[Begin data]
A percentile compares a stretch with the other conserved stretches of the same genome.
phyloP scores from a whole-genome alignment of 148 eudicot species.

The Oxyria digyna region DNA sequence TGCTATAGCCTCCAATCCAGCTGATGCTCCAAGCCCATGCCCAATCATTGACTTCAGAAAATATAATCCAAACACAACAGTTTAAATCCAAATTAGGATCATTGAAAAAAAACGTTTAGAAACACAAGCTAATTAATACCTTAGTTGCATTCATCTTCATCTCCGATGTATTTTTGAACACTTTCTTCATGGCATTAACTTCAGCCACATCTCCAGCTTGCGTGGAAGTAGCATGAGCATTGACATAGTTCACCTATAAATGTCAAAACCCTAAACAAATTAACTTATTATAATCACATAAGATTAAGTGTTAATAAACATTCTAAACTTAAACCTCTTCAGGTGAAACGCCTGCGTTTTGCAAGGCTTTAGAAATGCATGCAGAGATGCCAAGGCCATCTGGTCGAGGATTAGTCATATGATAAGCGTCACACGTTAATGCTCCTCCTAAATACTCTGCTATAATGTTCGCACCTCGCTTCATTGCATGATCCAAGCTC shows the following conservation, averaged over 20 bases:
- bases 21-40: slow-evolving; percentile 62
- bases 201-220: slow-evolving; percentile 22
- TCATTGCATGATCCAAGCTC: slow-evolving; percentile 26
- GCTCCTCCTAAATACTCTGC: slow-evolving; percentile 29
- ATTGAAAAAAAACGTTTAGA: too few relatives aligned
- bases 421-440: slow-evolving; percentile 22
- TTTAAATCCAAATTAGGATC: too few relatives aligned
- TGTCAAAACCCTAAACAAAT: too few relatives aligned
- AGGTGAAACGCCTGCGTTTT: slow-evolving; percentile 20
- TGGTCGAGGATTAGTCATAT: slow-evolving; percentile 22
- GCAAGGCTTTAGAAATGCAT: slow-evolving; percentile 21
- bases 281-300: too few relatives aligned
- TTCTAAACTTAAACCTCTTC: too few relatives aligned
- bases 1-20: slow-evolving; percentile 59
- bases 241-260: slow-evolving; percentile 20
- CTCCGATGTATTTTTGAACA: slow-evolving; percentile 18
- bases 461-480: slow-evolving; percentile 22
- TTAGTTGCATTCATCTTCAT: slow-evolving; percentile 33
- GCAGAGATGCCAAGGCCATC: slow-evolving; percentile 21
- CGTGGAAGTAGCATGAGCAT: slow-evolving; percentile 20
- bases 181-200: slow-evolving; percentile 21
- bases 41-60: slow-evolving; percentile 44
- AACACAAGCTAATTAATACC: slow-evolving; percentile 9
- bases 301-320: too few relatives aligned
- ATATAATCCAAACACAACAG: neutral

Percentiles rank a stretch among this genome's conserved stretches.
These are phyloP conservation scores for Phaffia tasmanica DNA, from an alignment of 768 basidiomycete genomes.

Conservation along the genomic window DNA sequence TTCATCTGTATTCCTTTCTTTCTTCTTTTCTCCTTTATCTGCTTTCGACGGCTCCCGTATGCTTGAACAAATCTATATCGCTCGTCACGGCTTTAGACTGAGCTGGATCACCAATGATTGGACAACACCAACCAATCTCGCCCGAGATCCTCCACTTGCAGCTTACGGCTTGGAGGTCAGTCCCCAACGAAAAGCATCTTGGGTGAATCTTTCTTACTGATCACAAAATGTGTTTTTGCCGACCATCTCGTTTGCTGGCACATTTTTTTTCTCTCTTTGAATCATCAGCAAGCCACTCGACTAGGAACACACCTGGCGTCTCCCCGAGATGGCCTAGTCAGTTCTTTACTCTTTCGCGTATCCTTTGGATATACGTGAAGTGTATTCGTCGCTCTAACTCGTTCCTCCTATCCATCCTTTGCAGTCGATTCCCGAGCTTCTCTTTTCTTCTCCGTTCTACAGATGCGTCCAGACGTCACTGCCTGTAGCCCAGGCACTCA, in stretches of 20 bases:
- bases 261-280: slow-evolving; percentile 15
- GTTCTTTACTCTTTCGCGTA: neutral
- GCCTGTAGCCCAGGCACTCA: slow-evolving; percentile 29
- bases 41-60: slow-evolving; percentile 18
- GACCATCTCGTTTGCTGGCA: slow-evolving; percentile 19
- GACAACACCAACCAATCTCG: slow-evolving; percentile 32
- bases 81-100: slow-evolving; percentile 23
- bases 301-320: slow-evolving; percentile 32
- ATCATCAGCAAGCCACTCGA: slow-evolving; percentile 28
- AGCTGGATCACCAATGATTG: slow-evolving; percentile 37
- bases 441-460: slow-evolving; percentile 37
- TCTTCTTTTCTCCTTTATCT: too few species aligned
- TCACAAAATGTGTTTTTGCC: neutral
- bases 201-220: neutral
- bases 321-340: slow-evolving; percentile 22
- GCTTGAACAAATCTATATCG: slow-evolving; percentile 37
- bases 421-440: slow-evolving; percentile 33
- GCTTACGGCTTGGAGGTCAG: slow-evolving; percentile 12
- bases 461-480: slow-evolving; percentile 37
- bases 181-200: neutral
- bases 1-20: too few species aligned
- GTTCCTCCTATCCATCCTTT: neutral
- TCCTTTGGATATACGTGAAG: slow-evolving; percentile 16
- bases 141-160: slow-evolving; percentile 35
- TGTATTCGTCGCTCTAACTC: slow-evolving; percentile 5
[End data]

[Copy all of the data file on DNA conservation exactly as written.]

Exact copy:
A percentile compares a stretch with the other conserved stretches of the same genome.
phyloP scores from a whole-genome alignment of 148 eudicot species.

The Oxyria digyna region DNA sequence TGCTATAGCCTCCAATCCAGCTGATGCTCCAAGCCCATGCCCAATCATTGACTTCAGAAAATATAATCCAAACACAACAGTTTAAATCCAAATTAGGATCATTGAAAAAAAACGTTTAGAAACACAAGCTAATTAATACCTTAGTTGCATTCATCTTCATCTCCGATGTATTTTTGAACACTTTCTTCATGGCATTAACTTCAGCCACATCTCCAGCTTGCGTGGAAGTAGCATGAGCATTGACATAGTTCACCTATAAATGTCAAAACCCTAAACAAATTAACTTATTATAATCACATAAGATTAAGTGTTAATAAACATTCTAAACTTAAACCTCTTCAGGTGAAACGCCTGCGTTTTGCAAGGCTTTAGAAATGCATGCAGAGATGCCAAGGCCATCTGGTCGAGGATTAGTCATATGATAAGCGTCACACGTTAATGCTCCTCCTAAATACTCTGCTATAATGTTCGCACCTCGCTTCATTGCATGATCCAAGCTC shows the following conservation, averaged over 20 bases:
- bases 21-40: slow-evolving; percentile 62
- bases 201-220: slow-evolving; percentile 22
- TCATTGCATGATCCAAGCTC: slow-evolving; percentile 26
- GCTCCTCCTAAATACTCTGC: slow-evolving; percentile 29
- ATTGAAAAAAAACGTTTAGA: too few relatives aligned
- bases 421-440: slow-evolving; percentile 22
- TTTAAATCCAAATTAGGATC: too few relatives aligned
- TGTCAAAACCCTAAACAAAT: too few relatives aligned
- AGGTGAAACGCCTGCGTTTT: slow-evolving; percentile 20
- TGGTCGAGGATTAGTCATAT: slow-evolving; percentile 22
- GCAAGGCTTTAGAAATGCAT: slow-evolving; percentile 21
- bases 281-300: too few relatives aligned
- TTCTAAACTTAAACCTCTTC: too few relatives aligned
- bases 1-20: slow-evolving; percentile 59
- bases 241-260: slow-evolving; percentile 20
- CTCCGATGTATTTTTGAACA: slow-evolving; percentile 18
- bases 461-480: slow-evolving; percentile 22
- TTAGTTGCATTCATCTTCAT: slow-evolving; percentile 33
- GCAGAGATGCCAAGGCCATC: slow-evolving; percentile 21
- CGTGGAAGTAGCATGAGCAT: slow-evolving; percentile 20
- bases 181-200: slow-evolving; percentile 21
- bases 41-60: slow-evolving; percentile 44
- AACACAAGCTAATTAATACC: slow-evolving; percentile 9
- bases 301-320: too few relatives aligned
- ATATAATCCAAACACAACAG: neutral

Percentiles rank a stretch among this genome's conserved stretches.
These are phyloP conservation scores for Phaffia tasmanica DNA, from an alignment of 768 basidiomycete genomes.

Conservation along the genomic window DNA sequence TTCATCTGTATTCCTTTCTTTCTTCTTTTCTCCTTTATCTGCTTTCGACGGCTCCCGTATGCTTGAACAAATCTATATCGCTCGTCACGGCTTTAGACTGAGCTGGATCACCAATGATTGGACAACACCAACCAATCTCGCCCGAGATCCTCCACTTGCAGCTTACGGCTTGGAGGTCAGTCCCCAACGAAAAGCATCTTGGGTGAATCTTTCTTACTGATCACAAAATGTGTTTTTGCCGACCATCTCGTTTGCTGGCACATTTTTTTTCTCTCTTTGAATCATCAGCAAGCCACTCGACTAGGAACACACCTGGCGTCTCCCCGAGATGGCCTAGTCAGTTCTTTACTCTTTCGCGTATCCTTTGGATATACGTGAAGTGTATTCGTCGCTCTAACTCGTTCCTCCTATCCATCCTTTGCAGTCGATTCCCGAGCTTCTCTTTTCTTCTCCGTTCTACAGATGCGTCCAGACGTCACTGCCTGTAGCCCAGGCACTCA, in stretches of 20 bases:
- bases 261-280: slow-evolving; percentile 15
- GTTCTTTACTCTTTCGCGTA: neutral
- GCCTGTAGCCCAGGCACTCA: slow-evolving; percentile 29
- bases 41-60: slow-evolving; percentile 18
- GACCATCTCGTTTGCTGGCA: slow-evolving; percentile 19
- GACAACACCAACCAATCTCG: slow-evolving; percentile 32
- bases 81-100: slow-evolving; percentile 23
- bases 301-320: slow-evolving; percentile 32
- ATCATCAGCAAGCCACTCGA: slow-evolving; percentile 28
- AGCTGGATCACCAATGATTG: slow-evolving; percentile 37
- bases 441-460: slow-evolving; percentile 37
- TCTTCTTTTCTCCTTTATCT: too few species aligned
- TCACAAAATGTGTTTTTGCC: neutral
- bases 201-220: neutral
- bases 321-340: slow-evolving; percentile 22
- GCTTGAACAAATCTATATCG: slow-evolving; percentile 37
- bases 421-440: slow-evolving; percentile 33
- GCTTACGGCTTGGAGGTCAG: slow-evolving; percentile 12
- bases 461-480: slow-evolving; percentile 37
- bases 181-200: neutral
- bases 1-20: too few species aligned
- GTTCCTCCTATCCATCCTTT: neutral
- TCCTTTGGATATACGTGAAG: slow-evolving; percentile 16
- bases 141-160: slow-evolving; percentile 35
- TGTATTCGTCGCTCTAACTC: slow-evolving; percentile 5